From the perspective of that moment, it might have seemed reasonable, and it might have kind of worked in a way, in that we’re now seeing the lowest levels of crime since the 1960s.

But it came at a cost. For example, marijuana seems to be on the path to legalization in many states and maybe eventually nationally, but we have individuals who are serving significant prison sentences because of possession or sale of marijuana, a nonviolent crime.

Q: What do you make of how police in certain cities have been responding to the protests?

A: As the protests began, I remember thinking police commanders needed to tell their officers to be on their best behavior — not to push people around. Obviously, you need to defend human life and that kind of stuff, and if you’re being attacked, you may have to respond to protect yourself and others, but certainly, cameras are everywhere now, so you have to be on your best behavior.

I am shocked and disappointed by how many officers were not. In fairness, some protesters didn’t always behave well, either. But the police are under a microscope. They’re the agents of the state; they should sort of be held to a higher standard.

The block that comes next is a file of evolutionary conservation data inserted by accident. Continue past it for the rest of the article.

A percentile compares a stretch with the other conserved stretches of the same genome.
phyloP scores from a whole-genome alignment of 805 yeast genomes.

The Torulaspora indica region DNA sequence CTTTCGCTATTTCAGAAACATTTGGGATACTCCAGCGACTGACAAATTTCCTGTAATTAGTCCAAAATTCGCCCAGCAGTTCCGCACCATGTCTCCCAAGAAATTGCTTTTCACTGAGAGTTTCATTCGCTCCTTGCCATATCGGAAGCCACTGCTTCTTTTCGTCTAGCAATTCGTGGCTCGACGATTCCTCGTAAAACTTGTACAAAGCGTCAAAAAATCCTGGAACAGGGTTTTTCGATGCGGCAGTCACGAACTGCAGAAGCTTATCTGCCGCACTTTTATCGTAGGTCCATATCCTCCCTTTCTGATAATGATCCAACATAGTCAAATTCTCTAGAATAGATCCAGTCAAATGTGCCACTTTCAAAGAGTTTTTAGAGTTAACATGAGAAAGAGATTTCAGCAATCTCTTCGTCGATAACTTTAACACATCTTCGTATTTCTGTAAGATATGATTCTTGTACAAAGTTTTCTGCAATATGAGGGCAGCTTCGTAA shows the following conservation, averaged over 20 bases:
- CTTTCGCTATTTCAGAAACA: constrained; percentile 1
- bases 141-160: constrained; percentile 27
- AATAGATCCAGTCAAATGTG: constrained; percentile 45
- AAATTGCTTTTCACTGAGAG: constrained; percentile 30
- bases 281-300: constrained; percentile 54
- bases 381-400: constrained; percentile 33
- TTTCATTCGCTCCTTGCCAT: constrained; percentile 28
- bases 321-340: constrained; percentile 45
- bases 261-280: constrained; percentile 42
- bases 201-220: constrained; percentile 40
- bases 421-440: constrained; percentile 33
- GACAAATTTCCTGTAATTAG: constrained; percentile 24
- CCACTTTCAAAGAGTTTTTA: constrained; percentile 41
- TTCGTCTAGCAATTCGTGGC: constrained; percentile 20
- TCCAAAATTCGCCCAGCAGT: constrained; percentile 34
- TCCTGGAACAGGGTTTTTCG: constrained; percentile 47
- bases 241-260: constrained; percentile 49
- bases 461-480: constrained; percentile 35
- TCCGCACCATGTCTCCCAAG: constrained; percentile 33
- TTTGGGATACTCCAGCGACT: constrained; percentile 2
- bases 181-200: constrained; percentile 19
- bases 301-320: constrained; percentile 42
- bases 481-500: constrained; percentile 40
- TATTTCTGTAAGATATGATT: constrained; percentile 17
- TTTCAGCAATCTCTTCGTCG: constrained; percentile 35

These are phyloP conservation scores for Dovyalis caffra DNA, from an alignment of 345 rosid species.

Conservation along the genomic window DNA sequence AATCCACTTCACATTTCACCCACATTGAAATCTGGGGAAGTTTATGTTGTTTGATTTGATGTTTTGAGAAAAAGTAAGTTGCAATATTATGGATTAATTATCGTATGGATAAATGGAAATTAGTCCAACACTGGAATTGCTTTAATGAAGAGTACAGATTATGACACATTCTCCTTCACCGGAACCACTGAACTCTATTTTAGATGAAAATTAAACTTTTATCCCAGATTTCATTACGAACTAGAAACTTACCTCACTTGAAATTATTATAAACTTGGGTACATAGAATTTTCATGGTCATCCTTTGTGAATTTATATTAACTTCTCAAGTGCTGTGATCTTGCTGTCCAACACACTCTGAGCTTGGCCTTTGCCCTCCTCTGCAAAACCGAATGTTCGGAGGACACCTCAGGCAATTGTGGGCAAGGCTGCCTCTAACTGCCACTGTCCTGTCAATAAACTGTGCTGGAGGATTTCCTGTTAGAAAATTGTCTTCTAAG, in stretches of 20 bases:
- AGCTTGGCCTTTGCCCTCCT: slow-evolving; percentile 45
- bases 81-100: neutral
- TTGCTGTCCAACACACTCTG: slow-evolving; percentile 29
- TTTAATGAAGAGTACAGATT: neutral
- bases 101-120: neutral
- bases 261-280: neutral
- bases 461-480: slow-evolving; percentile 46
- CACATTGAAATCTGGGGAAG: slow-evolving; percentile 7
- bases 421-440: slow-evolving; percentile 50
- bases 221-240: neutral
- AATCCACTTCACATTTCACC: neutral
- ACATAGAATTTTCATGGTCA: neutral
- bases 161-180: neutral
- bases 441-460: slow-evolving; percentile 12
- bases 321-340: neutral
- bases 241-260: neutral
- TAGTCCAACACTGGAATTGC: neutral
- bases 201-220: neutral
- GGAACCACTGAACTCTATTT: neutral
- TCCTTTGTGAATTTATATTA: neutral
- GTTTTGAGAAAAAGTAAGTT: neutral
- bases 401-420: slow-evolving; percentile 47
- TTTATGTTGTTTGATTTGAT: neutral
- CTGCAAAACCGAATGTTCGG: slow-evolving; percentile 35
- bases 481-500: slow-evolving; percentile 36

Those images of police officers attacking unarmed protesters, pushing elderly men to the ground, even arresting protesters who were just peacefully demonstrating, all of those things are going to shift public opinion against police and against policing.

I’m kind of shocked by the lack of foresight among some police commanders and organizations that they didn’t do more to make sure the message had gotten through to all of their police officers to be on their best behavior.

Police strategy has yet to adapt itself to the new realities of cameras in every pocket, and every misbehavior on the part of police officers being reported and amplified.

Whatever else happens to police organizations, they’re really going to have to reconsider their approach in dealing with the public … not leaping to aggression when dealing with people who may be defiant but are otherwise nonviolent.

Q: What can be done moving forward to change policing?